A Rochester couple hopes Martha Stewart finds their American-made shoes "a good thing" now that their Well Bred shoes is finalist in her annual competition.
Jorge Gomez and Krisa Ryan run Well Bred shoes from their home in Rochester. While working as a designer for a large company, he saw the terrible conditions in Chinese shoe factories. That inspired him to create his own company and contract small American firms to make his shoes with only materials from the U.S.
Well Bred took its first steps two years ago and the pair have been very busy designing and marketing their line of men's shoes. Their shoes are sold through a variety of specialty retailers, including the MartinPatrick3 men's store in Minneapolis. Well Bred shoes can also be purchased directly from their online shop. People attending the Rochester Art Center's upcoming Art Bash will see a pair of Well Bred shoes among the silent auction items.
At the urging of their customers and other companies with similar philosophies, they entered Martha Stewart's American Made Contest. The annual contest chooses the top company in four categories - Style, Food, Crafts and Design.
The couple say they are humbled to be chosen as a finalist in the Style category.
"The great thing about Martha Stewart's American Made contest is that it brings together a lot of people from the close knit group of makers," said Gomez. "A lot of the people in this we know from the trade shows."
Now it is up to online voters and the contest judges, the executive editorial team of Martha Stewart Living magazine. Nine winners will be chosen by the judges and online voting will decide the final winner.
The online voting runs through Oct. 13 on Martha Stewart's website. The winners will be announced on Oct. 17. Part of the prize package includes attending Stewart's American Made Summit on Nov. 7 and Nov. 8.
"The national exposure would be huge for a small company like us," said Ryan.
The Roadrunner, which owed much of its hybrid design and manufacture to Big Blue's Rochester campus, was the first machine to break the computer industry's "sound barrier" in 2008 by clocking a petaflop or one quadrillion calculations per second.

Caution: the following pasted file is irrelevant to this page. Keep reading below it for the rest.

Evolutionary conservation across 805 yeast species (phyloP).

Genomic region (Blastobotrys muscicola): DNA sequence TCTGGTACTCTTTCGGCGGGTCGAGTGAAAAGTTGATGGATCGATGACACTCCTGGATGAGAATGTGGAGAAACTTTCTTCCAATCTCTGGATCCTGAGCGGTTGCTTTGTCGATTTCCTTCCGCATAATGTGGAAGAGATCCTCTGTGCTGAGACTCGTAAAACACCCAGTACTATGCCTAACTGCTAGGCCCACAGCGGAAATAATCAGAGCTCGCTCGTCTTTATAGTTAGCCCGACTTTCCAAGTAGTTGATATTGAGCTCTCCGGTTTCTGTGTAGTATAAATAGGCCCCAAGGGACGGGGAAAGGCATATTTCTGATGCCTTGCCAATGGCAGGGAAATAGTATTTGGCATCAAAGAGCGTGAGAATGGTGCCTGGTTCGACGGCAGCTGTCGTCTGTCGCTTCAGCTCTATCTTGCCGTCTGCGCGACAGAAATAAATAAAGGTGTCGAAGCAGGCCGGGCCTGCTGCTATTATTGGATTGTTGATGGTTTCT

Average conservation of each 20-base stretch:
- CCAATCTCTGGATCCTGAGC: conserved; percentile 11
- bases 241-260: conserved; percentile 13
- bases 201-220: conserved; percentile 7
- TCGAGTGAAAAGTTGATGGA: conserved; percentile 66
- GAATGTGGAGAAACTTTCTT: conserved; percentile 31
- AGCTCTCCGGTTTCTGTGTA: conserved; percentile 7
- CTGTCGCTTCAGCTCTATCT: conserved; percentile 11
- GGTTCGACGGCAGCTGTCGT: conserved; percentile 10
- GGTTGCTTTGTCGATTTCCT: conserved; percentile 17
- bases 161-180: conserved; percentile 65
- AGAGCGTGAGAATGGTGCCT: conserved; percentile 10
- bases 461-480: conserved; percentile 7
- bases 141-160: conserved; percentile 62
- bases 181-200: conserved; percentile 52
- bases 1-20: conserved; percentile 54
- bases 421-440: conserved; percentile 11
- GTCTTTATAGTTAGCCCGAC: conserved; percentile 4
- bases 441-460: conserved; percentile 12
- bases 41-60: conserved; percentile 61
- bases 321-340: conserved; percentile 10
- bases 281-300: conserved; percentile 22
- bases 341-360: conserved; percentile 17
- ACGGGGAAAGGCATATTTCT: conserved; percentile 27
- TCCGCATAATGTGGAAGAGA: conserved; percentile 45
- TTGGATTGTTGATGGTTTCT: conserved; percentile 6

“We just all looked around and said, ‘We made it,’” stated Peter Keller, who was part of the Rochester manufacturing team that recorded that historic milestone on May 25, 2008.
The plug was pulled on the $121 million supercomputer on Easter Sunday at Los Alamos National Laboratory in New Mexico.
"Roadrunner, while I would not define it as strictly obsolete, it has been surpassed by newer technology," said Kevin Roark, of Los Alamos. "It's perfectly normal. …This is the natural progression."
Roadrunner's duties are being shifted over to Los Alamos' Cielo supercomputer, which is made by Seattle-based Cray Inc. Two years younger than Roadrunner, Roark describes it as faster, smaller, less expensive and more energy-efficient than its IBM predecessor.
Until it was shut down, Roadrunner ran 24 hours a day, seven days a week since being delivered to the laboratory via 25 trucks.
While it now is being experimented on as it waits to be dismantled and shredded, Roadrunner took Los Alamos' work on the United States' nuclear weapons stockpile to a new level.
"It has performed remarkably well. It has really helped us solve some fundamental problems that were essentially unsolvable before a computer of its speed," Roark said.
It wasn't just its speed that made Roadrunner so groundbreaking. The revolutionary hybrid design that coordinated the use of different types of computer chips, including Cell chips originally designed in Rochester to be used in Sony's PlayStation 3 video game system.
"Roadrunner was a truly pioneering idea," said Gary Grider, of Los Alamos' High Performance Computing Division, in a statement. "Roadrunner got everyone thinking in new ways about how to build and use a supercomputer."
Los Alamos teamed up with IBM to build Roadrunner from commercially available parts. They ended up with 278 refrigerator-size racks filled with two different types of processors, all linked together by 55 miles of fiber optic cable.
The supercomputer has been used over the last five years to model viruses and unseen parts of the universe, to better understand lasers and for nuclear weapons work. That includes simulations aimed at ensuring the safety and reliability of the nation's aging arsenal.
Roadrunner was the world's fastest computer for 18 months. At its peak, it was two times faster than Blue Gene/L, which was IBM’s star machine and the fastest computer in the world in 2007.
Its historic speed kept Roadrunner on the Top 500 Fastest Computers list, despite being outdated. It still ranked as 22nd fastest machine in the world in November.
IBM had four of the top 10 fastest computers on that November list, and all had roots in Rochester. Sequoia, a BlueGene/ Q, took the No. 2 spot behind Cray's Titan. Other BlueGenes — Miram JUQUEEN and Fermi — locked up the fourth, fifth and ninth spots.